And of course I was working on some photographic projects, such as continuing my development of Memory Pods, concluding Lest I Forget, and starting a new project Middle Ground.

I think 2017 will be even more fun! See you all next year ;- )

Cheers!!

December 24, 2016

Merry Christmas & Happy Holidays!

Filed under: Photography, Picture Postcards — Tags: , , — Doug Stockdale @ 6:37 pm

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Christmas Wreath 2016 copyright Douglas Stockdale

First, wishing all of you and your families a wonderful and joy filled Christmas and Holiday Season.

Yes, time to create another Christmas card and this year, since I did not create a wonderful Christmas (card) image in Santa Fe last month (& not for a lack of trying), I had to do something a little different. First, I was inspired by the fresh greenery of the wreath on the front door and pre-visualized a little post-processing Snapseed magic. The results have been called a little bit too much of a “Hallmark” photo in deference to the giant card company’s photographic style, but it does work for me. For this year anyway.

Also wishing you a very creative photographic New Year!

Cheers

 

December 16, 2016

Early bird discount for photobook workshop ends this Saturday

Filed under: Art, Art Market, Books, Photography, Projects/Series — Tags: , , , — Doug Stockdale @ 4:24 pm

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LACP Introduction to Photo Book Design, photo Douglas Stockdale

The early-bird registration discount of 20% for my Introduction to Photo Book Design workshop that I will be leading next April over two weekends will be ending midnight this Saturday, December 17th. This creative workshop is sponsored by Los Angeles Center of Photography (LACP).  So if you plan to be in the Southern California area (aka best-coast), time to check this workshop out and take advantage of this discount.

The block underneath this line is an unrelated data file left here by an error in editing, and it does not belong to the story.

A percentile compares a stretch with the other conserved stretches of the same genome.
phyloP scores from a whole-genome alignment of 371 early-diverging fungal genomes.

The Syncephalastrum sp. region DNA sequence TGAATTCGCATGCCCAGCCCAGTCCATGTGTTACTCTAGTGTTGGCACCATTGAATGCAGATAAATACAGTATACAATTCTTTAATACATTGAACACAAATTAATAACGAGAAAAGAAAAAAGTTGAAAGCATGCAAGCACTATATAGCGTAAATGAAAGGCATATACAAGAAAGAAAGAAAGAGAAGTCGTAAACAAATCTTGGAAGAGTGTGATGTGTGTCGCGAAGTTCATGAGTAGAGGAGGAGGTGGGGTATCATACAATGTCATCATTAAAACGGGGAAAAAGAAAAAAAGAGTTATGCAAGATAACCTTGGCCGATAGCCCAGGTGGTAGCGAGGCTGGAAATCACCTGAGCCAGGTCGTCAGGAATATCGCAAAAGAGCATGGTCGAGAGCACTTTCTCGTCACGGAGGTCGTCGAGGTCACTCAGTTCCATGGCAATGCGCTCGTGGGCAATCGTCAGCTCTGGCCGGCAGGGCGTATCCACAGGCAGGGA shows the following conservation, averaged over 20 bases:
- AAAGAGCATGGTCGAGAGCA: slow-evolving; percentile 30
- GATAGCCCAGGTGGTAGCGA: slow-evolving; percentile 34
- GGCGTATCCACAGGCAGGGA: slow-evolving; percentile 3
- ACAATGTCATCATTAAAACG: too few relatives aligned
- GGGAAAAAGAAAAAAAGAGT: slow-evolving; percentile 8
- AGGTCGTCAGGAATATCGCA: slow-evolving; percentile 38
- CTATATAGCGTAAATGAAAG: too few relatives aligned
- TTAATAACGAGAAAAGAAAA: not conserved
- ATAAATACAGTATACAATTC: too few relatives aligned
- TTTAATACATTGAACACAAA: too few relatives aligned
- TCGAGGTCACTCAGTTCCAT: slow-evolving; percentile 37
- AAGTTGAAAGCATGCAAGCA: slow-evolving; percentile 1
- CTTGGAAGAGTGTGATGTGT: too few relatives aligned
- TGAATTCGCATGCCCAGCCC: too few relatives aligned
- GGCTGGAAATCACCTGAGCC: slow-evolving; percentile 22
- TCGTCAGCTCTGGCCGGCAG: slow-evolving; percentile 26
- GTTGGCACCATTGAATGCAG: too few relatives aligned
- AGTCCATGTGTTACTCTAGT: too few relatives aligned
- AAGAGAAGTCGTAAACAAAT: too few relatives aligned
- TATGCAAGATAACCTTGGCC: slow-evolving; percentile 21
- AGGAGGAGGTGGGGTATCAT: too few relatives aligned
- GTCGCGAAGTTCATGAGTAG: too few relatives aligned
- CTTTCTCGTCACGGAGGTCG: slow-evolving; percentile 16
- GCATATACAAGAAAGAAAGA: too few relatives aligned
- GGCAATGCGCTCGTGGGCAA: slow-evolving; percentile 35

Could even be a wonderful Christmas present for someone special ;- )

Cheers!

 

December 13, 2016

Santa Fe (Brian Finke creative exercise)

Filed under: Photography — Tags: , , , , — Doug Stockdale @ 1:03 am

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Santa Fe, Berger Street, 2016 copyright Douglas Stockdale

I was intrigued with one photograph I made of the gate into the courtyard at our rental house in Santa Fe. It reminded me of what a portal might appear like, which in this case could be a potential portal into the past. To enhance that potential visual metaphor, I tweaked the image with some of the Snapseed effects.

I think that this photograph relates to one of creative photographic idea generators found in The Photographer’s Playbook as explained by Brian Finke; Trust the Gut (pg 108). The need to make photographs should come from one’s self, to channel your feelings into your work, whatever that might be, try to feel it fully and to trust that it will show up in your photographs.

Finke’s exercise maybe as close as anyone’s in The Photographer’s Playbook that approaches my idea of Experiment-fun as to playing with a camera just to see what might happen. Then trust your gut that the resulting photographs are channeling your feelings.

Cheers!

December 12, 2016

Living Santa Fe (variation on Todd Hido creativity lesson)

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Living Santa Fe portfolio 2016 copyright Douglas Stockdale

As I wrote earlier about our recent Thanksgiving in Santa Fe, we had rented a house for this long weekend that exhibited all of the Santa Fe charm you could wish for. I found myself photographing this home’s interior and exterior landscape and on return, created this mini-portfolio.

This is also a variation of one of creative photographic idea generators found in The Photographer’s Playbook as explained by Todd Hido, sub-titled Exposure Yourself (pg 149). Essentially exposure yourself to a different environment by going for at least two nights to someplace you normally don’t go. Leave yourself open to spontaneity; no plans to meet anyone or anything set in stone, perhaps with the exception of when and how you are going to return home. And need to take lots and lots of pictures of whatever grabs your interest. In this case while we walking Santa Fe, I also focused on the home we were staying at (very different from Southern California) as representative of how one might live in Santa Fe.

Having read many times how other photographers strongly suggest photographing things at home and that you really don’t have to go far to find a subject, I think that this creativity exercise might help one re-see their own environment. By exposing yourself to a different place, this might refresh your vision for a place where you might have taken too much for granted. For the cheap version of this creativity exercise; ask a neighbor who lives down the street that you do not know very well if you could document their house over the next couple of weeks.

Cheers